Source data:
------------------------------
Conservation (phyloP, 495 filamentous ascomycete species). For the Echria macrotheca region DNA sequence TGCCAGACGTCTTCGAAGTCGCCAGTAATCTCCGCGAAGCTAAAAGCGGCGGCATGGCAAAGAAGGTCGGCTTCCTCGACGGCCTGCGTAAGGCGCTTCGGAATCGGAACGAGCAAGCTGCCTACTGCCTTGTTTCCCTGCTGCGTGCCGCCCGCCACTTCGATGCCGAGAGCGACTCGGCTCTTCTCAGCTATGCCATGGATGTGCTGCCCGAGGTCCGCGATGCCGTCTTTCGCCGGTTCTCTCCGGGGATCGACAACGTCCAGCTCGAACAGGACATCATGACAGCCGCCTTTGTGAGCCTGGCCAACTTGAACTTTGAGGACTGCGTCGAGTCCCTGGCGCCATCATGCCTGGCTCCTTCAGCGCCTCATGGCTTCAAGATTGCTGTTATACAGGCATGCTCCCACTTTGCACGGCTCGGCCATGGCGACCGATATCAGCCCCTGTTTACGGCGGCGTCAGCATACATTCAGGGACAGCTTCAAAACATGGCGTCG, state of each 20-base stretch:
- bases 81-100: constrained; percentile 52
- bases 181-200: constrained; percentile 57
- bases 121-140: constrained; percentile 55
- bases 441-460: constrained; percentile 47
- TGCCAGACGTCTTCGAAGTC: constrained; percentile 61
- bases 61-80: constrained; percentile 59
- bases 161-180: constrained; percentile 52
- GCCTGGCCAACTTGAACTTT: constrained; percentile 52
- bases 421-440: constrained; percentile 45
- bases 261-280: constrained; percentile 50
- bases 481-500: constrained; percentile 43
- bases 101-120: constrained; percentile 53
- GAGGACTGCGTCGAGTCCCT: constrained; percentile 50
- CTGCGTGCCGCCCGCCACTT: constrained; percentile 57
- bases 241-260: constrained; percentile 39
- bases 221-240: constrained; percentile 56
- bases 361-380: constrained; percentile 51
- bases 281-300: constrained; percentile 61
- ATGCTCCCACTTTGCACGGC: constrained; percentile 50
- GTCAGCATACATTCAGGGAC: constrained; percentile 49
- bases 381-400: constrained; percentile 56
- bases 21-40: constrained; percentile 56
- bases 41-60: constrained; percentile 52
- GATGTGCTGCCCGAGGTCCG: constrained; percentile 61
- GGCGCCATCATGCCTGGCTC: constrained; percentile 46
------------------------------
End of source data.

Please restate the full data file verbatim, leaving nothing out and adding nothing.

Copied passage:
Conservation (phyloP, 495 filamentous ascomycete species). For the Echria macrotheca region DNA sequence TGCCAGACGTCTTCGAAGTCGCCAGTAATCTCCGCGAAGCTAAAAGCGGCGGCATGGCAAAGAAGGTCGGCTTCCTCGACGGCCTGCGTAAGGCGCTTCGGAATCGGAACGAGCAAGCTGCCTACTGCCTTGTTTCCCTGCTGCGTGCCGCCCGCCACTTCGATGCCGAGAGCGACTCGGCTCTTCTCAGCTATGCCATGGATGTGCTGCCCGAGGTCCGCGATGCCGTCTTTCGCCGGTTCTCTCCGGGGATCGACAACGTCCAGCTCGAACAGGACATCATGACAGCCGCCTTTGTGAGCCTGGCCAACTTGAACTTTGAGGACTGCGTCGAGTCCCTGGCGCCATCATGCCTGGCTCCTTCAGCGCCTCATGGCTTCAAGATTGCTGTTATACAGGCATGCTCCCACTTTGCACGGCTCGGCCATGGCGACCGATATCAGCCCCTGTTTACGGCGGCGTCAGCATACATTCAGGGACAGCTTCAAAACATGGCGTCG, state of each 20-base stretch:
- bases 81-100: constrained; percentile 52
- bases 181-200: constrained; percentile 57
- bases 121-140: constrained; percentile 55
- bases 441-460: constrained; percentile 47
- TGCCAGACGTCTTCGAAGTC: constrained; percentile 61
- bases 61-80: constrained; percentile 59
- bases 161-180: constrained; percentile 52
- GCCTGGCCAACTTGAACTTT: constrained; percentile 52
- bases 421-440: constrained; percentile 45
- bases 261-280: constrained; percentile 50
- bases 481-500: constrained; percentile 43
- bases 101-120: constrained; percentile 53
- GAGGACTGCGTCGAGTCCCT: constrained; percentile 50
- CTGCGTGCCGCCCGCCACTT: constrained; percentile 57
- bases 241-260: constrained; percentile 39
- bases 221-240: constrained; percentile 56
- bases 361-380: constrained; percentile 51
- bases 281-300: constrained; percentile 61
- ATGCTCCCACTTTGCACGGC: constrained; percentile 50
- GTCAGCATACATTCAGGGAC: constrained; percentile 49
- bases 381-400: constrained; percentile 56
- bases 21-40: constrained; percentile 56
- bases 41-60: constrained; percentile 52
- GATGTGCTGCCCGAGGTCCG: constrained; percentile 61
- GGCGCCATCATGCCTGGCTC: constrained; percentile 46